Tempted to give your supplement cupboard a shake out, to throw away anything that has expired? Before you toss out hundreds of rands of unused products, you might want to consider these facts first.
When deliberating on the validity of the expiry date on your favourite whey, pre-workout or fat burner, it is important to distinguish between the types of products you’re likely to find in your supplement cupboard.
Supplements are generally classified as nutraceuticals, a portmanteau of the words “nutrition” and “pharmaceutical”. The term encompasses products that range from isolated nutrients, dietary supplements and herbal products, and processed or functional foods.
Pharmaceuticals, on the other hand, are classified as drugs used to cure, treat, or prevent disease. These could include scheduled prescription drugs and over-the-counter (OTC) drugs. As many of these products may be required to save your life, it is important to adhere to expiry dates as active ingredients may no longer work in the intended manner past their expiration date. Most shouldn’t be toxic past that date, though.
What to keep
Expiration dates on nutraceuticals generally serve as a guideline for how long a product, particularly its active ingredients, remains potent and effective. These dates are also often required to comply with various food labelling and good manufacturing practice (GMP) requirements and legislation. It is not necessarily indicative of the true shelf life of the product.
As such, expiration dates on supplements merely indicate the last day the manufacturer can guarantee a product will be at its highest level of potency as the vast majority of ingredients in supplements degrade and decompose gradually over time.
In general, then, expired supplements such as whey, amino acids, pre-workouts and fat burners are still okay to take after their expiry dates.
In terms of vitamins and minerals, it is worth noting that certain products will degrade at a more rapid rate than others. Minerals, for instance, will last longer than vitamins in pill form. Other products, particularly live probiotics and digestive enzymes, will have a much shorter shelf life than vitamins, minerals and supplements – we’re talking months versus years. However, if they are past their expiry date, they shouldn’t pose any health risks.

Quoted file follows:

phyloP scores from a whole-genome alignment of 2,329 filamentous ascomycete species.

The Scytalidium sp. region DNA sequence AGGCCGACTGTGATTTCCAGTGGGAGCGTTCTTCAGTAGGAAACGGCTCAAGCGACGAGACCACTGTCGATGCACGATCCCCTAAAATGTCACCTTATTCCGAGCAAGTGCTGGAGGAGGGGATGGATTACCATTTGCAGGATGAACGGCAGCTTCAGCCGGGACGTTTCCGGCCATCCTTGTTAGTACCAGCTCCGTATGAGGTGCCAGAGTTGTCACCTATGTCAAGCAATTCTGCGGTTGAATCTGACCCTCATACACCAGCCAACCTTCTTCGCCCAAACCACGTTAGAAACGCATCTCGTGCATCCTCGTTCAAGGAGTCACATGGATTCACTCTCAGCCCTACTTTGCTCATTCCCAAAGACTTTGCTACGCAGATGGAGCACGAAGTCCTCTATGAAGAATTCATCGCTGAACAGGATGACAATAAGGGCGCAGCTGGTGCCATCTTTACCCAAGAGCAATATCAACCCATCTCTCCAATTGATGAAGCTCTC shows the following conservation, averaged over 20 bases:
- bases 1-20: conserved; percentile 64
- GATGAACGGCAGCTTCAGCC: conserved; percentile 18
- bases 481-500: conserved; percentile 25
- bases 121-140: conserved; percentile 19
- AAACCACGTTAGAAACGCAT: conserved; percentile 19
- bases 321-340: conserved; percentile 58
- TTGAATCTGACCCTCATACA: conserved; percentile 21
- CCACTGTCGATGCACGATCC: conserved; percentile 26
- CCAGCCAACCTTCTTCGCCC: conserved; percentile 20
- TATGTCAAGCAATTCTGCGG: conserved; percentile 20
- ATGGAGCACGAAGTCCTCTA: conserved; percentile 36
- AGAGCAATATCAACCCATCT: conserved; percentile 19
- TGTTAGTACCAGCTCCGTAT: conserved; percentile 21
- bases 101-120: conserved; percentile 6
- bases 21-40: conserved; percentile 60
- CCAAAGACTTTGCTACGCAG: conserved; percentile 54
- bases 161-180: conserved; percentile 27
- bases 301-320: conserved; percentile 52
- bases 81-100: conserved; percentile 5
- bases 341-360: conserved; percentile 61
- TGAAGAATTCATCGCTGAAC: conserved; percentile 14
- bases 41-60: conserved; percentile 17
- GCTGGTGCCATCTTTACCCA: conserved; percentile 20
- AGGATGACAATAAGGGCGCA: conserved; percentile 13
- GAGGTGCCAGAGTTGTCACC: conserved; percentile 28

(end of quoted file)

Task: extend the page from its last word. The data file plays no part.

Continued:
When to toss
A caveat to this advice is if mould has developed in a powder or solid form product. If you find any in the tub or bottle, chuck it out immediately as this could make you sick.
Liquid-based supplements will also degrade more rapidly, particularly fat-based products such as essential fatty acids, oils, or fat burners like conjugated linoleic acid (CLA), which are generally available in capsule form. Pure liquid form products can also become rancid when are oxidised and exposed by light. Accordingly, these should not be used after their expiry date, especially if they have not been stored correctly.
You may also find that the flavour of a whey protein or meal replacement powder changes over time. This happens because the flavouring system is usually the first component that degrades. Therefore, if you find that a tub of chocolate-flavoured whey, for instance, is no longer palatable, you can throw it out, but that does not mean it is bad for your health in any way.
You can extend the shelf life of most supplements by storing them in a cool, dry place. This means a kitchen, which experiences varying temperatures and humidity from cooking, or the bathroom, are not suitable locations for your products. For more sensitive products such as live probiotics, enzymes and fish oil or liquid-based supplements, a fridge is often the best place to store them. Always read the label to determine the best storage methods to prolong the life of your products, even after its expiry date.